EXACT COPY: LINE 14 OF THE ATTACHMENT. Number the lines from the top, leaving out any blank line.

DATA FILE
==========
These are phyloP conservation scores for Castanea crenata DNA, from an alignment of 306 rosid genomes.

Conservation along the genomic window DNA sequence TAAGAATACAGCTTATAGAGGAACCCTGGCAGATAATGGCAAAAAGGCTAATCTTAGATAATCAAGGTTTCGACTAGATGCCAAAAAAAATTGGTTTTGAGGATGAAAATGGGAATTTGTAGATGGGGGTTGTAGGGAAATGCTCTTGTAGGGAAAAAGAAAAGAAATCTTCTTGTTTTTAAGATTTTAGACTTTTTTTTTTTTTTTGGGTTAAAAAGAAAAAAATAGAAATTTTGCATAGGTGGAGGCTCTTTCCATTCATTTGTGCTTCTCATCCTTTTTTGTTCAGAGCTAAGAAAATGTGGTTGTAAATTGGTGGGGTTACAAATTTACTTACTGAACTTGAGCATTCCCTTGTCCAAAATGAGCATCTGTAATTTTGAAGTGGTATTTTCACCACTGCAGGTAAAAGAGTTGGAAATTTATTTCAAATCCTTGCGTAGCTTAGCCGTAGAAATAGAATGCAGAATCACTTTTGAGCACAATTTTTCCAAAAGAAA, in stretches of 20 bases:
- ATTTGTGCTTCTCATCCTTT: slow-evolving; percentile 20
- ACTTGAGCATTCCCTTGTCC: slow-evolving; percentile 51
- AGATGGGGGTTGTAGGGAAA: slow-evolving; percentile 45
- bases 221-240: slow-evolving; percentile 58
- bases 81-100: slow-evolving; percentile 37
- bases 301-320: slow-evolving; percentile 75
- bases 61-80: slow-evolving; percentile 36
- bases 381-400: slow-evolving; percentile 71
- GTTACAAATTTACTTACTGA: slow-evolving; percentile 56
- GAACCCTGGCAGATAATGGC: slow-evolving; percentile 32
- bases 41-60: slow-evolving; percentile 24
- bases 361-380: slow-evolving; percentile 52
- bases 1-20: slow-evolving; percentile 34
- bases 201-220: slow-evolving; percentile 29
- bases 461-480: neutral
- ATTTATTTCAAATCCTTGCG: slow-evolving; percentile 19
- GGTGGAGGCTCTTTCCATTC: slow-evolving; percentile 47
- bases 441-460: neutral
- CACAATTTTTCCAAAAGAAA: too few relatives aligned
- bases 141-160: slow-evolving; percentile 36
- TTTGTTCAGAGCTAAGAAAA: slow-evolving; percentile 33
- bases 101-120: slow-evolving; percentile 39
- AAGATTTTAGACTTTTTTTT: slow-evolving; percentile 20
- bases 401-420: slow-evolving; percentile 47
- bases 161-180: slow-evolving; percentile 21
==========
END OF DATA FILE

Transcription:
- bases 361-380: slow-evolving; percentile 52